And there you have Atilio Borón and Ignacio Ramonet in the Mesa Redonda program. They warn us about Google, Facebook and social media. They say that they appropriate our private information, that they study our cultural preferences. They say that the imperialists have a huge database which classifies our ideological and political stances. They say that they interfere in our intimacy. That’s all true; Gerhard Maletzke, Yuri Lotman, Teodoro Adorno and Noam Chomsky had already anticipated that. In any case, long before Google existed, the surveillance person in my CDR (the Cuban revolutionary neighborhood watch) was already reporting what time I got home, what books I read sitting in my balcony, how many shirts my mother hang out to dry in the sun, or the looks of any girlfriend or friend who came to visit me.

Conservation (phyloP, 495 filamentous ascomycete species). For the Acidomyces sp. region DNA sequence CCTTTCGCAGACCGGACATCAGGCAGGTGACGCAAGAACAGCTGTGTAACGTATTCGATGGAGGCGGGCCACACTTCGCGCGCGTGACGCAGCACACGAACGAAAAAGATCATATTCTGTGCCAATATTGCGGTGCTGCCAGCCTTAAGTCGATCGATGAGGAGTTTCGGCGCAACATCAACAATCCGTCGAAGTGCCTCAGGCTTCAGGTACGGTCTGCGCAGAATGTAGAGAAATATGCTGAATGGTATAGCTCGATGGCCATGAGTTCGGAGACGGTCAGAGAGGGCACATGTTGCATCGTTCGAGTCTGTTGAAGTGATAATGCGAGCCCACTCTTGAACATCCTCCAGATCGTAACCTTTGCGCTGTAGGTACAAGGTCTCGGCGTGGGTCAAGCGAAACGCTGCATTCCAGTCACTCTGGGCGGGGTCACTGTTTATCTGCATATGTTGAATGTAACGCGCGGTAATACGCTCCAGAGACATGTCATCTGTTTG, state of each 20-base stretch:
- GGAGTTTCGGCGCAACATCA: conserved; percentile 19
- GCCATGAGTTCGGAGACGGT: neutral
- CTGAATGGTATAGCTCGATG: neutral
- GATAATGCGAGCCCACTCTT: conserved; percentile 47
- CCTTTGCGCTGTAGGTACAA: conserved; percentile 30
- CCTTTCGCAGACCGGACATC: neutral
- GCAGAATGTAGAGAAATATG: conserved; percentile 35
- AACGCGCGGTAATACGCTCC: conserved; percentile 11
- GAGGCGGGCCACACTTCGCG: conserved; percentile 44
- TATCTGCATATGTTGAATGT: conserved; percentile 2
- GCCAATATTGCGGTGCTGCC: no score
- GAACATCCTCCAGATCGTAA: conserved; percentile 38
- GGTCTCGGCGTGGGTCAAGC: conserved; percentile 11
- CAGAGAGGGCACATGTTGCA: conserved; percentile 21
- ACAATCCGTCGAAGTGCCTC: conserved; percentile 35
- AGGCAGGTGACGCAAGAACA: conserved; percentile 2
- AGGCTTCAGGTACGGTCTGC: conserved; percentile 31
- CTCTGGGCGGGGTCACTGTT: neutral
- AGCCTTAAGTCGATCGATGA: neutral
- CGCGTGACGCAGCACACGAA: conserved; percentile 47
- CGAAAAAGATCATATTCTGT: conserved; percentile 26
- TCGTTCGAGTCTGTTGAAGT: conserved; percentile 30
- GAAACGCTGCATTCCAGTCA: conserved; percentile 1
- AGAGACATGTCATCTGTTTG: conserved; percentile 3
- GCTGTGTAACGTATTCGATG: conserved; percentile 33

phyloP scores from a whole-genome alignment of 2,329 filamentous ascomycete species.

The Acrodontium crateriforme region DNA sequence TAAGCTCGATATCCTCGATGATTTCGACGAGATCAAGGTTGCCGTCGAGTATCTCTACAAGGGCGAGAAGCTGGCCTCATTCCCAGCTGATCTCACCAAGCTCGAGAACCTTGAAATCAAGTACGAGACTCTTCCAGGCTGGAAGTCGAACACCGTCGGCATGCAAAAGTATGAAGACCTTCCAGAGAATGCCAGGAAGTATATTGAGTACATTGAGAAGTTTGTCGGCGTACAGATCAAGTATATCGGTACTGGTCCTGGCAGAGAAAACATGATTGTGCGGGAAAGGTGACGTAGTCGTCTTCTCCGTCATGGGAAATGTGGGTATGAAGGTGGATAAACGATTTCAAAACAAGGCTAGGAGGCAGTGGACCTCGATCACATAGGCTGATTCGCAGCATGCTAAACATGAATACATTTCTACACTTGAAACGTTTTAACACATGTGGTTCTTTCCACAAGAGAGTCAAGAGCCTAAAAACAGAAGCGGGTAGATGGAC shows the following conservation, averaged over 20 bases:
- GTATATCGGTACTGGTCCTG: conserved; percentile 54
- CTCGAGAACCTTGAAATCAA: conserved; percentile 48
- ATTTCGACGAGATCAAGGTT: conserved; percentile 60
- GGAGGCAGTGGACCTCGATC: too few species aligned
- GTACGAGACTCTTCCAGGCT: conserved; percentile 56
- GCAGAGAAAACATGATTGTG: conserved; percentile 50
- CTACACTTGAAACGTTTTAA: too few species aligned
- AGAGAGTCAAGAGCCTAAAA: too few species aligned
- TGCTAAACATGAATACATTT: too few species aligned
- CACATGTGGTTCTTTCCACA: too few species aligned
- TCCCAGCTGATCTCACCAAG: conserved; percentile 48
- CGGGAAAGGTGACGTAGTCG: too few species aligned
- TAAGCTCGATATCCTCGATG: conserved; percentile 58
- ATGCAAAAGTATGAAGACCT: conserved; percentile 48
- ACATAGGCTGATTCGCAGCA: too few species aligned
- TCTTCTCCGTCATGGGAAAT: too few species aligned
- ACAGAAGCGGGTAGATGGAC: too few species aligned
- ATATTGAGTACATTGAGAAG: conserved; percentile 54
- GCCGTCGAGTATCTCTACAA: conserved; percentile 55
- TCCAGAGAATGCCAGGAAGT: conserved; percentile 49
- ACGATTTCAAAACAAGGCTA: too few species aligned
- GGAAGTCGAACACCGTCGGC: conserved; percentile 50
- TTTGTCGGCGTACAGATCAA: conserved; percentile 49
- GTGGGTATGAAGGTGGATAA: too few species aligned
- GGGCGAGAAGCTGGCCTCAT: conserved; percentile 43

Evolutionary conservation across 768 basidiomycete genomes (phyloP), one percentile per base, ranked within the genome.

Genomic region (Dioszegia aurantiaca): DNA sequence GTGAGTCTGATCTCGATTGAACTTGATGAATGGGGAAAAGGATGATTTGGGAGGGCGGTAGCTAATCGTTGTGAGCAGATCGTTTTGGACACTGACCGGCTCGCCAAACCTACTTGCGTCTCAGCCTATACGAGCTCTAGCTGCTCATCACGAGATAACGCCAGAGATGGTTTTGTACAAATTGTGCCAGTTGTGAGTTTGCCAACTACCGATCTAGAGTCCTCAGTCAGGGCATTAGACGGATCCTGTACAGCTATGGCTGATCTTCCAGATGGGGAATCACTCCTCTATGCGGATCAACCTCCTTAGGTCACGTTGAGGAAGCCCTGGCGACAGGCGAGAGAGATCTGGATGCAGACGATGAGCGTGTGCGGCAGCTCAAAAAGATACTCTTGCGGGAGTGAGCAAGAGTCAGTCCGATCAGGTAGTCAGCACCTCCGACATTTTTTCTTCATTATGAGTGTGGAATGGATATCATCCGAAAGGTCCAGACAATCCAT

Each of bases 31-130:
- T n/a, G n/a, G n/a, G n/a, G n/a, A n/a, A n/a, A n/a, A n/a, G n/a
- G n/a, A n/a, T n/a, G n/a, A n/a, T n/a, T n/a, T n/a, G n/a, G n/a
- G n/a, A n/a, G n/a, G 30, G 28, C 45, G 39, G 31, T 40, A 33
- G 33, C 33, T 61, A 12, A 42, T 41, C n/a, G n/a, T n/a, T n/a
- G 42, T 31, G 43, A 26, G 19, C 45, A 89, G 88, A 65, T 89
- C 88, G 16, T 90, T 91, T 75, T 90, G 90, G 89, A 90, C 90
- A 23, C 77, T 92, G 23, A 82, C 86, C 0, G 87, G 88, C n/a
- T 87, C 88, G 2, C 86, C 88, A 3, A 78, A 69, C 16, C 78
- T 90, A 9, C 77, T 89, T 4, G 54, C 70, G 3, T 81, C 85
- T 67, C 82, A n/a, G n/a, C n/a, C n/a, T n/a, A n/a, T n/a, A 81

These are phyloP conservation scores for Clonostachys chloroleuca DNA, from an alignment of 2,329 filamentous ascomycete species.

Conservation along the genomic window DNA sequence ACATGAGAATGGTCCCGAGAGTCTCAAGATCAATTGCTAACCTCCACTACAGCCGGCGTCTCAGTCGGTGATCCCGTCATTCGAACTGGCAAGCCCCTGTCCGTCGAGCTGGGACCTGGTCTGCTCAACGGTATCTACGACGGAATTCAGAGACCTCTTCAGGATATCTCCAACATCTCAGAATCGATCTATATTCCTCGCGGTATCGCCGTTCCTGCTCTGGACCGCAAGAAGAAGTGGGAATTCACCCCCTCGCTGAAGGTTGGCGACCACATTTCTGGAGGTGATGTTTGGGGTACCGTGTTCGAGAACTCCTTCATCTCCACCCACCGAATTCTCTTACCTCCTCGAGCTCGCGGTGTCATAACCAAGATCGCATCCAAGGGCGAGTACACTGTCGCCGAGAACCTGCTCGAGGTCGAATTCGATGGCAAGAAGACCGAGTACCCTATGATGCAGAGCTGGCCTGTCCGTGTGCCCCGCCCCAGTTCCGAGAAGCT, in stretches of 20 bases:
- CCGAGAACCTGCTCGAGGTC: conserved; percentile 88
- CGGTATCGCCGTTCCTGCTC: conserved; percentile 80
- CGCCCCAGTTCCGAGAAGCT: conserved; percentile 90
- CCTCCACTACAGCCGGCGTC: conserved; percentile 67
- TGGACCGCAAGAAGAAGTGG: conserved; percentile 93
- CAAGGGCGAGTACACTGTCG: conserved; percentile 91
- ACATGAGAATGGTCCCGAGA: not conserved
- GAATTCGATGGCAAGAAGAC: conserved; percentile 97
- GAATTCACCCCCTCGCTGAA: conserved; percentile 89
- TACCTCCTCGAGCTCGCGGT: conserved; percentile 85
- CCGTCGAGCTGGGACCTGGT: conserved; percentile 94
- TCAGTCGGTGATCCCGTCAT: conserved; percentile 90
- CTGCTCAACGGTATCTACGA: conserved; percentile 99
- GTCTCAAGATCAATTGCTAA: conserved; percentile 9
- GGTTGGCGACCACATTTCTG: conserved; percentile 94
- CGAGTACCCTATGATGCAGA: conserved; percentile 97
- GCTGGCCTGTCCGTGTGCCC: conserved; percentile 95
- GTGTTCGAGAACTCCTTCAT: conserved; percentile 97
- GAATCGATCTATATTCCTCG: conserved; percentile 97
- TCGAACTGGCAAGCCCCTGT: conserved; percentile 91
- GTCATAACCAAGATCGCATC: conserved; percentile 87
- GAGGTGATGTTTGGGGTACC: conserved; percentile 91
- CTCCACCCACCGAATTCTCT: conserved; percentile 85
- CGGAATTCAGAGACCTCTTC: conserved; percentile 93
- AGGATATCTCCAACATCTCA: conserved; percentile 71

The problem of the former watchers is that, with the new technologies, they can’t help themselves being watched, and studied. Similarly, for those of us who used to decide which music young people could listen to and which they couldn’t, the dilemma is that we didn’t anticipate the day in which every young person would walk around with their own musical platform in the form of portable speakers or headphones, and with a smartphone to download what they wanted, according to their mood and their references, with nothing or nobody being able to help it. And since we didn’t educate them in diversity, now they’re easy prey for the algorithms Borón and Ramonet mention. While our media continued to try to impose the music they considered ‘correct’ or ‘harmless’ in terms of political criticism —thus the proliferation of reggaeton in Cuba right after political chants like ‘if you don’t jump you’re Yankee’—, social and media communication scholars, social psychologists and mathematicians paid by the Empire were creating algorithms to understand cultural preferences, classify them, customize them and subtly and effectively manipulate them. And so we remained immovable in Ortega y Gasset’s concept of the mass; inert in our desire to censor or standardize non-criticism. And so they learned to explore and know our individuality to use it in their favor; allowing anyone, from Calle 13 to Bad Bunny to say what they like. They’d figure out how to take advantage of that to inoculate their lifestyle.